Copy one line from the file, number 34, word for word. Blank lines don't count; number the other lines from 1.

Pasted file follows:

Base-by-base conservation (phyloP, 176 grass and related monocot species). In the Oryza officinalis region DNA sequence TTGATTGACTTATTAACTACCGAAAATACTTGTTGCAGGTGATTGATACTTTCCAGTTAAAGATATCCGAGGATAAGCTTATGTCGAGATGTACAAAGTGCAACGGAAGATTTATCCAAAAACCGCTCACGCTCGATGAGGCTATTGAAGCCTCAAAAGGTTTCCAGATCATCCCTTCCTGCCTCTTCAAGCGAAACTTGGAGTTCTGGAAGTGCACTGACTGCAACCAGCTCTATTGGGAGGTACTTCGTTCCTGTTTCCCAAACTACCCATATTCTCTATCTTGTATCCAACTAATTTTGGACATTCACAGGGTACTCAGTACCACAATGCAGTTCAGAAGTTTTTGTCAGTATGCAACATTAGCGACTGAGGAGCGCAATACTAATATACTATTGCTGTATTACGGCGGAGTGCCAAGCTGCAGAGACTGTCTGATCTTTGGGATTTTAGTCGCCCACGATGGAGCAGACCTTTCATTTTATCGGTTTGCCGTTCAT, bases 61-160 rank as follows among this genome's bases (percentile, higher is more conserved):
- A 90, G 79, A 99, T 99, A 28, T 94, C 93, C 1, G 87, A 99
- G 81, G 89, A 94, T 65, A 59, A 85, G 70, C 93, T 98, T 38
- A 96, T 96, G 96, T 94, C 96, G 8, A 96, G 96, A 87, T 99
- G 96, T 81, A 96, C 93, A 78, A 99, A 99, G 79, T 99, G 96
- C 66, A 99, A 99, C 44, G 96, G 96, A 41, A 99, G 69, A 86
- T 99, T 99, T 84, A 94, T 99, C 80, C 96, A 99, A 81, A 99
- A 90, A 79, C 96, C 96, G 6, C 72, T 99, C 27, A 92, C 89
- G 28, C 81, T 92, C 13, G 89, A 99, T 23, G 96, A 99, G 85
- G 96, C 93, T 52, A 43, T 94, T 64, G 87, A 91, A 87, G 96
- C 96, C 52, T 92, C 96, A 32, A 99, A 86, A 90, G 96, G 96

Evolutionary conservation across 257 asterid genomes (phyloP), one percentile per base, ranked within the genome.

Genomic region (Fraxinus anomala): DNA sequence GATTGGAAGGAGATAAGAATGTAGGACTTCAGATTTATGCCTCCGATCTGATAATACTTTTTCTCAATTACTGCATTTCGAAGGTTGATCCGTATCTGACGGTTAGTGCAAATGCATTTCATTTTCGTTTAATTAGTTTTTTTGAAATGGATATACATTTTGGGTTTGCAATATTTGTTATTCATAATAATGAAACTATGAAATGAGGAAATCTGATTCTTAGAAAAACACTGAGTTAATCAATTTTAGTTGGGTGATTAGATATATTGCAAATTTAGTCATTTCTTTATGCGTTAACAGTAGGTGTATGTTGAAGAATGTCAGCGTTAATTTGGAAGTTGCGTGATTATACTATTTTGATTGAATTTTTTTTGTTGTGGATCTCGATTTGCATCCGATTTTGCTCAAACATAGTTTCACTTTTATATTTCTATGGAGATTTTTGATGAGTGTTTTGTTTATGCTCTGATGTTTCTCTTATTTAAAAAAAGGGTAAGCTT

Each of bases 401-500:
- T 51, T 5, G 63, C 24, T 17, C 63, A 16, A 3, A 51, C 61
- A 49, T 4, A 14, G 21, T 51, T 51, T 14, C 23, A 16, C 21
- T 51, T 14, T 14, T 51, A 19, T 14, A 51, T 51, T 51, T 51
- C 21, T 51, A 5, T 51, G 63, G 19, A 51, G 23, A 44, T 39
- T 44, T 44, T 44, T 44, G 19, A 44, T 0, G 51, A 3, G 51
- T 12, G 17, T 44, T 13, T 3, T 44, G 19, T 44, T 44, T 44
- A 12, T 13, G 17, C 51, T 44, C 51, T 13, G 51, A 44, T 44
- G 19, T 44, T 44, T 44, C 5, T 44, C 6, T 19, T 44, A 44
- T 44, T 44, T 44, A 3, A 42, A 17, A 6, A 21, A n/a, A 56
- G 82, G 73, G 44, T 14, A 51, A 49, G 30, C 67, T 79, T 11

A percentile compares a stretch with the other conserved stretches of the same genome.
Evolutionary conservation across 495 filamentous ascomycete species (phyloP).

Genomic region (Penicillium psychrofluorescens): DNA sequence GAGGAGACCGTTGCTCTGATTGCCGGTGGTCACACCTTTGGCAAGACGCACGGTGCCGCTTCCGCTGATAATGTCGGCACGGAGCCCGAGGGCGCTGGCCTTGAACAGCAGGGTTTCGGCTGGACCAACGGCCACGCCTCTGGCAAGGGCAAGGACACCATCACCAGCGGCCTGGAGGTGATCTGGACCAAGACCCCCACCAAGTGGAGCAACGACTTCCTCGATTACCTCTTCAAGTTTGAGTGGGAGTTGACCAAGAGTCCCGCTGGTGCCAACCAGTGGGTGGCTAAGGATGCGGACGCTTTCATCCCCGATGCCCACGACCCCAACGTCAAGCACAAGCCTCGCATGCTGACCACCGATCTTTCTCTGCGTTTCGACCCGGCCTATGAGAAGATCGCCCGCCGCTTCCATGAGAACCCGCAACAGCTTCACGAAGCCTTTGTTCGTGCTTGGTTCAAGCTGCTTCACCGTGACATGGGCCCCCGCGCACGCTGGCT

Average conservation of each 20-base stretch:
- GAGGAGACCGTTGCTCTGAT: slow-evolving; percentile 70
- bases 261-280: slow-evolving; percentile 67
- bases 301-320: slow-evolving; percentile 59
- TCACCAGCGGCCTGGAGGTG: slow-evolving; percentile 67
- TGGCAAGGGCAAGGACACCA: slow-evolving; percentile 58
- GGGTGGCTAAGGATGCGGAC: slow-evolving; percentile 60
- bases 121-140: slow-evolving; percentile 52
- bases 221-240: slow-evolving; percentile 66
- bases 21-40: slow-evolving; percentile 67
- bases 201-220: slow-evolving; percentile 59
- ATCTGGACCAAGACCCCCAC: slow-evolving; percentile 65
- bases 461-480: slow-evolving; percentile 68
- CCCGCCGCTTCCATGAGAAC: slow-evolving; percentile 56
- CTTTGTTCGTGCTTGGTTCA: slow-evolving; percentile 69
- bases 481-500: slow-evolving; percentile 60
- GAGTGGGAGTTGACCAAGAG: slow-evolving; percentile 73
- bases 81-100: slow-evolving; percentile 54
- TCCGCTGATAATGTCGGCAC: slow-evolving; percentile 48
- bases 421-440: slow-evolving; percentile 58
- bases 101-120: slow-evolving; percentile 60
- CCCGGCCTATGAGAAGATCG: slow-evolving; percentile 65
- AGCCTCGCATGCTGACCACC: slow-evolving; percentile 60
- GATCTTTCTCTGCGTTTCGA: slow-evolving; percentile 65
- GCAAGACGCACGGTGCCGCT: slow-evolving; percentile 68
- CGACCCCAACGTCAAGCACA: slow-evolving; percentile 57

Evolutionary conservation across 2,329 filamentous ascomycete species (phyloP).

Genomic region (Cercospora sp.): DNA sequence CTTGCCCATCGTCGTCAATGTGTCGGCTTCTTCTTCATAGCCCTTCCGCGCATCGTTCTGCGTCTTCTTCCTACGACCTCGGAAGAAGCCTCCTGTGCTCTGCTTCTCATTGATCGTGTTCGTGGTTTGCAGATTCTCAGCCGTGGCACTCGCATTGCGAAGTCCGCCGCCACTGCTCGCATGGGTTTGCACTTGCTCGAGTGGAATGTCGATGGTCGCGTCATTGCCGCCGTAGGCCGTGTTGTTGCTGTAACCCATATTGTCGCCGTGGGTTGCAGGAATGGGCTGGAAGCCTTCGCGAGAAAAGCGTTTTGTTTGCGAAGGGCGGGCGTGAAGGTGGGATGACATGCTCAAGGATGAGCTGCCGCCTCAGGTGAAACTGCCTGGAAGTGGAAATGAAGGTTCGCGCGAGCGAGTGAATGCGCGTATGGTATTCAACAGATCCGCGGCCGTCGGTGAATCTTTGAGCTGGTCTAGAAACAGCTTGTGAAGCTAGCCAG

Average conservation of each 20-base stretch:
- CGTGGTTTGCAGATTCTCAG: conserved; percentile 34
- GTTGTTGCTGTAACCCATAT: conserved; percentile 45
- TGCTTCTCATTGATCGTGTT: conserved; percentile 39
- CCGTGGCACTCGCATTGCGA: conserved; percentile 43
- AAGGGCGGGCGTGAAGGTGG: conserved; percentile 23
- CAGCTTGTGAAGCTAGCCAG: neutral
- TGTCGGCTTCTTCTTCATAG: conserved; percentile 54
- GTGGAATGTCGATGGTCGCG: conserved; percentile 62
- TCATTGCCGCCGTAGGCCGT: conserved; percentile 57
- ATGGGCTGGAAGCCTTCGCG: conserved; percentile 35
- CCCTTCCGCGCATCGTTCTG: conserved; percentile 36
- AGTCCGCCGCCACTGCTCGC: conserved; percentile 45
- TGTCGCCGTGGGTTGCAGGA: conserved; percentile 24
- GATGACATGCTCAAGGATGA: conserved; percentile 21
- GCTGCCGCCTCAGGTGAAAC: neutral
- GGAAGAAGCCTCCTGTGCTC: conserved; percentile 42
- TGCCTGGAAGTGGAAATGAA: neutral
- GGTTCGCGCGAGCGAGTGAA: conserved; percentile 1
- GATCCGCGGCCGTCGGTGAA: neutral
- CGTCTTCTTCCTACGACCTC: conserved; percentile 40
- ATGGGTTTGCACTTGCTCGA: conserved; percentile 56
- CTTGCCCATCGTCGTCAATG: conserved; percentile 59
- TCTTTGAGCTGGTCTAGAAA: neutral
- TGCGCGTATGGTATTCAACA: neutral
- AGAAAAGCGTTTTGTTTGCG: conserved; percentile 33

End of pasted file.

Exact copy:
- GGGTGGCTAAGGATGCGGAC: slow-evolving; percentile 60